musings on music, travel, books, and life from Southeast Asia

Tourist Tsunami

While I was in Myanmar this month I was astonished to see that they were having a flood too. But unlike in Thailand, where rising waters were creating havoc, Myanmar was dealing with a huge wave of tourist arrivals. I’ve been visiting the country two or three times a year the past seven years and I’ve never seen as many tourists as I witnessed over the past three weeks. Frankly, it was astonishing.

 

And there is one big reason for this increase in tourism: The Lady. Yes, now that she has dropped her opposition to tourists visiting her country, it’s no longer deemed a politically incorrect thing to do. Sigh. Of course, that whole tourism boycott thing was ridiculous and misguided from the start. During the previous two decades, if you dared to tell those diehard “Free Burma” blowhards that tourism was actually helping many people in the country, you would be ridiculed and branded as an “apologist” for the junta. But now that The Lady says that tourism is okay, well nobody is squawking about boycotts any longer. And since Myanmar (or Burma, as many still insist on calling it) is now an acceptable destination in the eyes of the PC watchdogs, tourists are beginning to arrive in droves.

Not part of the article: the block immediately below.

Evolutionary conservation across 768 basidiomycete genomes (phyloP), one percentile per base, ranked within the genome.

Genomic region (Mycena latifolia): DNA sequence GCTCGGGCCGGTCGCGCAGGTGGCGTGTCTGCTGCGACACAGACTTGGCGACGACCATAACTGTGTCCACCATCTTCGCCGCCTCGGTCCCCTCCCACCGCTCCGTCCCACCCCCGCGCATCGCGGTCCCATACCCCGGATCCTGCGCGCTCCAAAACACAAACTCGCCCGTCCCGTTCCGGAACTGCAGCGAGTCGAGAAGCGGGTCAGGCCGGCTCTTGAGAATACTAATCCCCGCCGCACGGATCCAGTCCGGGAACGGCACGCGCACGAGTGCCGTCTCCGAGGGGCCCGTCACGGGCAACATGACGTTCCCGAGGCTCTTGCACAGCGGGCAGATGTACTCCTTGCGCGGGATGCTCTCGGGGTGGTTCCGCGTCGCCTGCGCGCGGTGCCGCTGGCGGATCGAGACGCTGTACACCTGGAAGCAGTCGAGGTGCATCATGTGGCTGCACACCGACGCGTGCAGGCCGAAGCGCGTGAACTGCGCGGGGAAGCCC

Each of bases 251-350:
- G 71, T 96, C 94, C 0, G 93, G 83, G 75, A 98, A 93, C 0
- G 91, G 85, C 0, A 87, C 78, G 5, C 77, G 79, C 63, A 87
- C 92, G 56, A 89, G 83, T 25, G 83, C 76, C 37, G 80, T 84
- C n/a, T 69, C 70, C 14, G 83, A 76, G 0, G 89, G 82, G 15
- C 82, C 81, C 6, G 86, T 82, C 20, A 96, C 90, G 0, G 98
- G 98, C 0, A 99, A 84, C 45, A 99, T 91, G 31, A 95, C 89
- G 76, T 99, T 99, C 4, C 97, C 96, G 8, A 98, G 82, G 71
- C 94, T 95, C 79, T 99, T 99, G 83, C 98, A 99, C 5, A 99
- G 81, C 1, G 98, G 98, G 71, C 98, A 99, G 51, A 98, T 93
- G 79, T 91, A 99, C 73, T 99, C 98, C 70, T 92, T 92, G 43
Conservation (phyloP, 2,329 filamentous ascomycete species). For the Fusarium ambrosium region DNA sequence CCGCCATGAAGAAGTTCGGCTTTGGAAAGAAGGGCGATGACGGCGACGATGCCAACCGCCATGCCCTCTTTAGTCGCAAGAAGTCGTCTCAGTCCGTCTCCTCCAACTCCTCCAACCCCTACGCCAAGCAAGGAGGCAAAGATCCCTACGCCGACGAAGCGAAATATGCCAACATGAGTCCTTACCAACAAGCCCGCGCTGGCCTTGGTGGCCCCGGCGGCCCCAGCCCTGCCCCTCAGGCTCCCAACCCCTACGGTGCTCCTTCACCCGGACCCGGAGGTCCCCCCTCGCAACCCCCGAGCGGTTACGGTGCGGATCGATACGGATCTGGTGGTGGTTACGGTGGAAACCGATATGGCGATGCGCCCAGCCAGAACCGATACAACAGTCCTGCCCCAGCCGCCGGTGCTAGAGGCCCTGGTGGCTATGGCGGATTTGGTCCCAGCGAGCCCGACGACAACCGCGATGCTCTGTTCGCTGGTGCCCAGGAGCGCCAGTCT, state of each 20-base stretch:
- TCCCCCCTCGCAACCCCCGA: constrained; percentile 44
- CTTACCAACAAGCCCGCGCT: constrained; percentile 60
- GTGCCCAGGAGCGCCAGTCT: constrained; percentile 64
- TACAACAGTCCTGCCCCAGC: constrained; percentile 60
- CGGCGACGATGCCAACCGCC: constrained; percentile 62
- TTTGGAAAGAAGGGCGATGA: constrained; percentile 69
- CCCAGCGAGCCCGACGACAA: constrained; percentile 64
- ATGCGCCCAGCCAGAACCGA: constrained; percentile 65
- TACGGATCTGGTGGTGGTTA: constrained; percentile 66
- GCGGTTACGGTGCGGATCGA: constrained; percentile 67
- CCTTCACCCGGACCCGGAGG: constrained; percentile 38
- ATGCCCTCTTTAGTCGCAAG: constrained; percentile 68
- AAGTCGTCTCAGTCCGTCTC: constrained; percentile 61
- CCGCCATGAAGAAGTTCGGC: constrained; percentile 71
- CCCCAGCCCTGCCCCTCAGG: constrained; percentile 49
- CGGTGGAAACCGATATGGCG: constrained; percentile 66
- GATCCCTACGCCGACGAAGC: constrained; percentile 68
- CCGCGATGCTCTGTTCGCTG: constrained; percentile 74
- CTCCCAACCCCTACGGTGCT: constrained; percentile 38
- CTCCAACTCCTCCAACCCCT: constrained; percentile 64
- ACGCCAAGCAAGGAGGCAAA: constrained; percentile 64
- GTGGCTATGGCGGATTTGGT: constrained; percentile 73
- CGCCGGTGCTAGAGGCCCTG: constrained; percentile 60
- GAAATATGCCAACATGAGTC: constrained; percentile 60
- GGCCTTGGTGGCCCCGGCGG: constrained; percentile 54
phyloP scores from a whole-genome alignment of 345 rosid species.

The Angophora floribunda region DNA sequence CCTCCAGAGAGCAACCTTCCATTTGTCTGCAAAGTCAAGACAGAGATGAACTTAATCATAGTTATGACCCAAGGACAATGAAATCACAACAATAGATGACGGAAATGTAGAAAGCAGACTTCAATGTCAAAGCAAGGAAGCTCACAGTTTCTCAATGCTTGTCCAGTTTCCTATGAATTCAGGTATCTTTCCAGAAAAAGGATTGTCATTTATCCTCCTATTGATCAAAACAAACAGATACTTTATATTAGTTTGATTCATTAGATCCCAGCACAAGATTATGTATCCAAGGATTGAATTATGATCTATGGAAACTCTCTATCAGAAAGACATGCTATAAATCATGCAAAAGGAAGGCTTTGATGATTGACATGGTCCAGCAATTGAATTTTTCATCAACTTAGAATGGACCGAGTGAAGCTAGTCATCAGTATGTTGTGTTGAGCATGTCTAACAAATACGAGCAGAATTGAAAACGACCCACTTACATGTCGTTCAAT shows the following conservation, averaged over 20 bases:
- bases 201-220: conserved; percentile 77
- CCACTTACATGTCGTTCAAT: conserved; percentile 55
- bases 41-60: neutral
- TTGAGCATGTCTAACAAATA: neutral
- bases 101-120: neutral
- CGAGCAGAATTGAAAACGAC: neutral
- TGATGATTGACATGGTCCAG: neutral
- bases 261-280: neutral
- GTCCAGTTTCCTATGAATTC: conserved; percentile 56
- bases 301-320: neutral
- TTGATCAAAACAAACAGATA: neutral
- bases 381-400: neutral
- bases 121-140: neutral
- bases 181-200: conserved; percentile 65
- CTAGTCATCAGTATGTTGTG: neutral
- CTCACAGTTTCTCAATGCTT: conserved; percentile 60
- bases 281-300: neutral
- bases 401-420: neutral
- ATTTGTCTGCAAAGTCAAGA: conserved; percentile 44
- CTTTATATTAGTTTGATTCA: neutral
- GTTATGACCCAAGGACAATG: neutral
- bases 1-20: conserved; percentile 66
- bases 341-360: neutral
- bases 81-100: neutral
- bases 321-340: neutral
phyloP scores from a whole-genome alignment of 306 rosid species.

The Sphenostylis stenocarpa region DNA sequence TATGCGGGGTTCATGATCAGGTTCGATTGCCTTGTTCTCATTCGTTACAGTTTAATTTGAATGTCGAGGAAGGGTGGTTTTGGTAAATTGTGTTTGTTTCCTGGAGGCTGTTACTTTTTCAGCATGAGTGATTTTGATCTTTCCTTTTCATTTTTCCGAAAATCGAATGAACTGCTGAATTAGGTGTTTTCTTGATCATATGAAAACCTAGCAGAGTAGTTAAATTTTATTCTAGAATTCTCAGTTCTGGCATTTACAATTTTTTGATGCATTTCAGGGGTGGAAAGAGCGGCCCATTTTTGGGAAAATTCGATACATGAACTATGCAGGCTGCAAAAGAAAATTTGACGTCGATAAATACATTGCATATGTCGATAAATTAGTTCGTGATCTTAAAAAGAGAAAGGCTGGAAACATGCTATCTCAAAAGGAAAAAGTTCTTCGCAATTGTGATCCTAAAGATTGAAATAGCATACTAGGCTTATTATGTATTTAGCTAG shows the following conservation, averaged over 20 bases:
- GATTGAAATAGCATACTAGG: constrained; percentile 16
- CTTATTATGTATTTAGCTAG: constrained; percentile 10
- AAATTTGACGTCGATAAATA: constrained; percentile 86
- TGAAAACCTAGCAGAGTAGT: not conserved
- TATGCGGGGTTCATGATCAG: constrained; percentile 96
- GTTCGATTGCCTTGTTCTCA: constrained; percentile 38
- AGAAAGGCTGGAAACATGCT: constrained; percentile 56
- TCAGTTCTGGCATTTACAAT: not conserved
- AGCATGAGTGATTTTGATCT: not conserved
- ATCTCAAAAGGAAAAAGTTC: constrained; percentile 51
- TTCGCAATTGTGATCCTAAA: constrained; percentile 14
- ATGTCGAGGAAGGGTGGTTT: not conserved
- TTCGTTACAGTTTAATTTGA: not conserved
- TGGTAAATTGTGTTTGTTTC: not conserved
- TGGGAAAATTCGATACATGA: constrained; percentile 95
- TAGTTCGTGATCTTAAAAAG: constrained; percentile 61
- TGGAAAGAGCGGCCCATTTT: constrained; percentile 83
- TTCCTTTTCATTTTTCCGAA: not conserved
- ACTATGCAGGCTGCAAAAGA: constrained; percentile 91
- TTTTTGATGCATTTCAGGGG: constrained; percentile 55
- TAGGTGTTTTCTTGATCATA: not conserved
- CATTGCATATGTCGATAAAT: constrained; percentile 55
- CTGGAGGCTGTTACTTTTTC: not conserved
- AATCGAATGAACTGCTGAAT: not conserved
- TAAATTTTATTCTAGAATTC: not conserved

My hotels in Mandalay and Nyaungshwe were both fully booked while I was there. And even in Bagan, where I am often the only guest at the hotel, there were other tourists staying there, and plenty of them to be found on the streets; cycling, walking, or riding in horse carts. Hotel and restaurant staff, drivers, tour guides, and souvenir vendors were all glowing with big smiles. Finally, after many bleak years, business was looking up. Hope. They now have hope.

 

One day in Nyaungshwe I dropped by Shwe Yan Pyay monastery to give the novice monks copies of photos I’d taken of them at the balloon festival in Taunggyi the week before (more on that event in a later post). Predictably, the monks were excited to get the photos and huddled together in a corner of the room, divvying up the bounty. A group of French tourists was also at the monastery at the same time, and they circled the monks, frantically taking photos of the scene. Cute, but a little scary too. They won’t be “my monks” for much longer, now that the rest of the world has started to discover their lovely quaint wooden monastery, and this beautiful, engaging country.

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